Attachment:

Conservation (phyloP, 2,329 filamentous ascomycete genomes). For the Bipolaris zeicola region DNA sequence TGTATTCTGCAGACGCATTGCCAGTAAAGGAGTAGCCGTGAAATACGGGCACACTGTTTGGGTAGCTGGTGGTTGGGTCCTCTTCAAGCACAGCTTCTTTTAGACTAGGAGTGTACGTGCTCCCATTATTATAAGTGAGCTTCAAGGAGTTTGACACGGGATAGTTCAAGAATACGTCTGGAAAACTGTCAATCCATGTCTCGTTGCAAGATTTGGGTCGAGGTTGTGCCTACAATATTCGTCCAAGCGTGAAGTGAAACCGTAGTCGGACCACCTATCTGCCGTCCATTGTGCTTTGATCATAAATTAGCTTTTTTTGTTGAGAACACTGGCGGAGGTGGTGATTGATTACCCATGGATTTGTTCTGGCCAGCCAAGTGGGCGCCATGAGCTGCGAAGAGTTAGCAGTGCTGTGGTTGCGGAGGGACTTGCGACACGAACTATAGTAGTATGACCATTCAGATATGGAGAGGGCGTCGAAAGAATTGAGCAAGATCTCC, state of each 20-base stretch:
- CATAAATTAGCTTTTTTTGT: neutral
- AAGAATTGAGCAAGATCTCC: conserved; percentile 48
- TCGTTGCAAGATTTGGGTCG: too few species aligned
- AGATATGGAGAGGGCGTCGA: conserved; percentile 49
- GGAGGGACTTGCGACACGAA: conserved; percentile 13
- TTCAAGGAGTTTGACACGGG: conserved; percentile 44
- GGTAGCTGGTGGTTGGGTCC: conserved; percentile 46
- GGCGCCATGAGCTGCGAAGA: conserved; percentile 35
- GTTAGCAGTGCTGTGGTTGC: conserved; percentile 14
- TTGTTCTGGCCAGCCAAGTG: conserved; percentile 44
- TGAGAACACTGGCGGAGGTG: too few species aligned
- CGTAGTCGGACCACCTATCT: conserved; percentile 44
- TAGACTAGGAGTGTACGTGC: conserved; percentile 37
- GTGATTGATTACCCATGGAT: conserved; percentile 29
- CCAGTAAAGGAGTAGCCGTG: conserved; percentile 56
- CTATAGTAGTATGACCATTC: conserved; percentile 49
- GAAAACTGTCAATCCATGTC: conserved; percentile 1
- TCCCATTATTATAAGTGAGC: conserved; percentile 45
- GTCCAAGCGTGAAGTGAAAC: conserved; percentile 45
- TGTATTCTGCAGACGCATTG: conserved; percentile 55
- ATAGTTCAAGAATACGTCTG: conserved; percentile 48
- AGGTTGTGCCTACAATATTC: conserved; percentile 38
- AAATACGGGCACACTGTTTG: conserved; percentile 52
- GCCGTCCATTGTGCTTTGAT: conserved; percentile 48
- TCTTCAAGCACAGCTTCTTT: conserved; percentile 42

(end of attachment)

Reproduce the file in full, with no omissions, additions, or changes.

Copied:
Conservation (phyloP, 2,329 filamentous ascomycete genomes). For the Bipolaris zeicola region DNA sequence TGTATTCTGCAGACGCATTGCCAGTAAAGGAGTAGCCGTGAAATACGGGCACACTGTTTGGGTAGCTGGTGGTTGGGTCCTCTTCAAGCACAGCTTCTTTTAGACTAGGAGTGTACGTGCTCCCATTATTATAAGTGAGCTTCAAGGAGTTTGACACGGGATAGTTCAAGAATACGTCTGGAAAACTGTCAATCCATGTCTCGTTGCAAGATTTGGGTCGAGGTTGTGCCTACAATATTCGTCCAAGCGTGAAGTGAAACCGTAGTCGGACCACCTATCTGCCGTCCATTGTGCTTTGATCATAAATTAGCTTTTTTTGTTGAGAACACTGGCGGAGGTGGTGATTGATTACCCATGGATTTGTTCTGGCCAGCCAAGTGGGCGCCATGAGCTGCGAAGAGTTAGCAGTGCTGTGGTTGCGGAGGGACTTGCGACACGAACTATAGTAGTATGACCATTCAGATATGGAGAGGGCGTCGAAAGAATTGAGCAAGATCTCC, state of each 20-base stretch:
- CATAAATTAGCTTTTTTTGT: neutral
- AAGAATTGAGCAAGATCTCC: conserved; percentile 48
- TCGTTGCAAGATTTGGGTCG: too few species aligned
- AGATATGGAGAGGGCGTCGA: conserved; percentile 49
- GGAGGGACTTGCGACACGAA: conserved; percentile 13
- TTCAAGGAGTTTGACACGGG: conserved; percentile 44
- GGTAGCTGGTGGTTGGGTCC: conserved; percentile 46
- GGCGCCATGAGCTGCGAAGA: conserved; percentile 35
- GTTAGCAGTGCTGTGGTTGC: conserved; percentile 14
- TTGTTCTGGCCAGCCAAGTG: conserved; percentile 44
- TGAGAACACTGGCGGAGGTG: too few species aligned
- CGTAGTCGGACCACCTATCT: conserved; percentile 44
- TAGACTAGGAGTGTACGTGC: conserved; percentile 37
- GTGATTGATTACCCATGGAT: conserved; percentile 29
- CCAGTAAAGGAGTAGCCGTG: conserved; percentile 56
- CTATAGTAGTATGACCATTC: conserved; percentile 49
- GAAAACTGTCAATCCATGTC: conserved; percentile 1
- TCCCATTATTATAAGTGAGC: conserved; percentile 45
- GTCCAAGCGTGAAGTGAAAC: conserved; percentile 45
- TGTATTCTGCAGACGCATTG: conserved; percentile 55
- ATAGTTCAAGAATACGTCTG: conserved; percentile 48
- AGGTTGTGCCTACAATATTC: conserved; percentile 38
- AAATACGGGCACACTGTTTG: conserved; percentile 52
- GCCGTCCATTGTGCTTTGAT: conserved; percentile 48
- TCTTCAAGCACAGCTTCTTT: conserved; percentile 42